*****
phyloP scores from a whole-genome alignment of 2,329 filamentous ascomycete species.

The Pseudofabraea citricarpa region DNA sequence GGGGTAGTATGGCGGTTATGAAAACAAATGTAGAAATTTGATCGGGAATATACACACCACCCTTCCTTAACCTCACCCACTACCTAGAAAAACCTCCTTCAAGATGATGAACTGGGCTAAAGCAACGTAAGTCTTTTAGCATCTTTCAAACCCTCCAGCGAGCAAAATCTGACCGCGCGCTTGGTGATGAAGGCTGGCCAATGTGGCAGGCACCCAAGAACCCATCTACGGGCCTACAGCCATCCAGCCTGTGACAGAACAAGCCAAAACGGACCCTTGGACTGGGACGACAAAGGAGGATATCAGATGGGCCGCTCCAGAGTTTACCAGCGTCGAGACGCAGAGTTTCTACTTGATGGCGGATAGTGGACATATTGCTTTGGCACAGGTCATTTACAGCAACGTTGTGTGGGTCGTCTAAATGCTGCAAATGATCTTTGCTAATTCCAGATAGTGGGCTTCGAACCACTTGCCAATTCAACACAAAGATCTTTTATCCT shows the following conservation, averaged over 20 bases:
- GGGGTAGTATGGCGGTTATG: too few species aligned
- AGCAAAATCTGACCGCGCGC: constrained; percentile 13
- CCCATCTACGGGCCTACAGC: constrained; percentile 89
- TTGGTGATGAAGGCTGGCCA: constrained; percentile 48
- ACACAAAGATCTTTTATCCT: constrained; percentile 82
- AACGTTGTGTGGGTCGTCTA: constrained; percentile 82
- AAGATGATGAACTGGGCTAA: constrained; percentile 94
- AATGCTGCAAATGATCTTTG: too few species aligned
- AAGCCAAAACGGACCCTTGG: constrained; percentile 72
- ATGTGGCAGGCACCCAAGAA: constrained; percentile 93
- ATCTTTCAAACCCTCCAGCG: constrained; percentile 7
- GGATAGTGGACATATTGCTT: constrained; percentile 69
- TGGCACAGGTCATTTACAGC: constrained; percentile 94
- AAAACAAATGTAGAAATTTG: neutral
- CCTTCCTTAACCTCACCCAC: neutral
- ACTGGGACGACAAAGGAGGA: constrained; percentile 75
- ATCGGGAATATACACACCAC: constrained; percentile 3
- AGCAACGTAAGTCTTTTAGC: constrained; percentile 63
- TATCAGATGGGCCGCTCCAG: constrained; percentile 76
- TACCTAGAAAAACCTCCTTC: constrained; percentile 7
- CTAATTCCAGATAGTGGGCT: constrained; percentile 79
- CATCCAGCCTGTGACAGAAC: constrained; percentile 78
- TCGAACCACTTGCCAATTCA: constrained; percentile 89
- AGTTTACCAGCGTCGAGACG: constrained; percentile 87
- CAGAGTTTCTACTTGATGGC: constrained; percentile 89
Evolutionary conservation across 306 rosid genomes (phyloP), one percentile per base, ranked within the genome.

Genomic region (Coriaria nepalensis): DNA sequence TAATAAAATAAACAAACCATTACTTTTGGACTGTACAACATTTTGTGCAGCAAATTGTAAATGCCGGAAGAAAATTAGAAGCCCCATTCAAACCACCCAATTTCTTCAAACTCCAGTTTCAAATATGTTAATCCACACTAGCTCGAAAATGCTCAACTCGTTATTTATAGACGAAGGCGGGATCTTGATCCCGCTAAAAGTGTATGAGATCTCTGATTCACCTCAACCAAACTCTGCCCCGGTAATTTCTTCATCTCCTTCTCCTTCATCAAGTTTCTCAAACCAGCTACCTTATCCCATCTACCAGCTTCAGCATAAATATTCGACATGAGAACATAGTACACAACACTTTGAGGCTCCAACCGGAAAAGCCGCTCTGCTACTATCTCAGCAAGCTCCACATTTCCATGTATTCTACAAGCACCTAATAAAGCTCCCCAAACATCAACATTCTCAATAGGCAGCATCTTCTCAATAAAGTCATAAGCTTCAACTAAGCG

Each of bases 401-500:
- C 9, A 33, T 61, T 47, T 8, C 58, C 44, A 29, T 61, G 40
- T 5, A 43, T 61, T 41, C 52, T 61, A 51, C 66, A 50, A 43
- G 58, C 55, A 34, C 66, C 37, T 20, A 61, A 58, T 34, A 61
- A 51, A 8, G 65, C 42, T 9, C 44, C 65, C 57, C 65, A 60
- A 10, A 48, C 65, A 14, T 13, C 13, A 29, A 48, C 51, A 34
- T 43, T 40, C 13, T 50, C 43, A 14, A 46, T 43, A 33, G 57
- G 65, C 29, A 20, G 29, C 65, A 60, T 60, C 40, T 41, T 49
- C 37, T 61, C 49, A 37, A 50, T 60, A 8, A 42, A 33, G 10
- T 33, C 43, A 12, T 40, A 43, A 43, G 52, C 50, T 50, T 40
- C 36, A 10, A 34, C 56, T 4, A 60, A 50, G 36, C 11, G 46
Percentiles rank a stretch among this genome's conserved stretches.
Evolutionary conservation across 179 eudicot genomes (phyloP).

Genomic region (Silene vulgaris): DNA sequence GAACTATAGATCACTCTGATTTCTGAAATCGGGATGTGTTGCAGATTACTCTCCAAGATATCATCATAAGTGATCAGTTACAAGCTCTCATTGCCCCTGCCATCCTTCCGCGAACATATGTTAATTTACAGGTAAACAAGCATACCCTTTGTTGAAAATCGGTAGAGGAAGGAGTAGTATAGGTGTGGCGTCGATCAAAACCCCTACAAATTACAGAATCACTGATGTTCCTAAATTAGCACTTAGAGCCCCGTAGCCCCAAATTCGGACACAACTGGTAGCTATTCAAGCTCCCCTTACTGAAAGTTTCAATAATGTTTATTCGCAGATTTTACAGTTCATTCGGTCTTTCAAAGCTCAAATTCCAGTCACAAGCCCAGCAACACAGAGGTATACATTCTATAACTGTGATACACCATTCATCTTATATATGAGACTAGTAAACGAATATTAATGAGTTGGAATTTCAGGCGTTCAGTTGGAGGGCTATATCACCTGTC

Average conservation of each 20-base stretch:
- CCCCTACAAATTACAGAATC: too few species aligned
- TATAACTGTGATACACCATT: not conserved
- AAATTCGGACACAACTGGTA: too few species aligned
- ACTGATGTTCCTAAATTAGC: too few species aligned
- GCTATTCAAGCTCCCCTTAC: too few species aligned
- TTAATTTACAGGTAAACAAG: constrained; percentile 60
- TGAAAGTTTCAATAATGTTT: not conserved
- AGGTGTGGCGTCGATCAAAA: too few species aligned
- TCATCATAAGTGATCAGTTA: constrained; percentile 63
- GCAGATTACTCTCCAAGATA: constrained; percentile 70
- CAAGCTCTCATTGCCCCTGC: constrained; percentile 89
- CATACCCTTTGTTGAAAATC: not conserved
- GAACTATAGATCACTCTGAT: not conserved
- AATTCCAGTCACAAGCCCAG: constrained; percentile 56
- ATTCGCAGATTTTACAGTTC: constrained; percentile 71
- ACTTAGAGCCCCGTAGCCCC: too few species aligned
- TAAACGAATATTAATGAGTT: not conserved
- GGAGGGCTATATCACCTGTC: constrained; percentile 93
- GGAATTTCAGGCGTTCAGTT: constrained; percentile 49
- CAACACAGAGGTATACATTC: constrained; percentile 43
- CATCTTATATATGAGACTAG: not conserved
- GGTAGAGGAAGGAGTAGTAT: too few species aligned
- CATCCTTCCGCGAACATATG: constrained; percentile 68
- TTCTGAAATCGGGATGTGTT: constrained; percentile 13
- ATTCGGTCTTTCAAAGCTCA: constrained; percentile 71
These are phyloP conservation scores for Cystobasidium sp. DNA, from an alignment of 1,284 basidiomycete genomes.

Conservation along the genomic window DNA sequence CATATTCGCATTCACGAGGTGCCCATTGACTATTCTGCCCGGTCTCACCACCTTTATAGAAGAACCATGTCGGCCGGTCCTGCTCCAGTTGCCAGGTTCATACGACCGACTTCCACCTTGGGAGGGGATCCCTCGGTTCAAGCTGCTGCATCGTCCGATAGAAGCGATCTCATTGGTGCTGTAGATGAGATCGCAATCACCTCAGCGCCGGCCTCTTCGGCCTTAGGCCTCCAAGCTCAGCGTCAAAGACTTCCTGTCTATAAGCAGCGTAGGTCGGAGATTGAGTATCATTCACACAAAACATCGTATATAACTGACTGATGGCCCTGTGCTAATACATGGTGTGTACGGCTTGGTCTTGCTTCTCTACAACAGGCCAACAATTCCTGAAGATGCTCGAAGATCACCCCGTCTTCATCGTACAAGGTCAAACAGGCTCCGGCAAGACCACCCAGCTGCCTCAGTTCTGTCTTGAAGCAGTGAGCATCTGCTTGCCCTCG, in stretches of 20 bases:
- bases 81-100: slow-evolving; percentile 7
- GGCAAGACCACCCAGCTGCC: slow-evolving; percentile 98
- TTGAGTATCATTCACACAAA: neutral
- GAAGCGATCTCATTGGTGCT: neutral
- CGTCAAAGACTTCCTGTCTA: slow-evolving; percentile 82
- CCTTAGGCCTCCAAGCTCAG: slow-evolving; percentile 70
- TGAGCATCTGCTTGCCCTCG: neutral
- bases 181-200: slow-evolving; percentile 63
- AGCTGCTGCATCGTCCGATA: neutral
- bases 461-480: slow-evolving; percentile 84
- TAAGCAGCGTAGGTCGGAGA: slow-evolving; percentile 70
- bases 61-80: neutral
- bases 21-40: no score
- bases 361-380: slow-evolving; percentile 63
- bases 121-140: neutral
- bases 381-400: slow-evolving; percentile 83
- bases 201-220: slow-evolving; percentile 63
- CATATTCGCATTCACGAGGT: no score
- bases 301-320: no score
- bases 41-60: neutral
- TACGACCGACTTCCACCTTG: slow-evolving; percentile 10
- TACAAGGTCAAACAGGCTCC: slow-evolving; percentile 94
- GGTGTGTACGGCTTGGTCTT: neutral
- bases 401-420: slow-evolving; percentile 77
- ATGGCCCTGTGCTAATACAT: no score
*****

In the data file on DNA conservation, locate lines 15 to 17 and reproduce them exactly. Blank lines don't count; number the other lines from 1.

- TGGCACAGGTCATTTACAGC: constrained; percentile 94
- AAAACAAATGTAGAAATTTG: neutral
- CCTTCCTTAACCTCACCCAC: neutral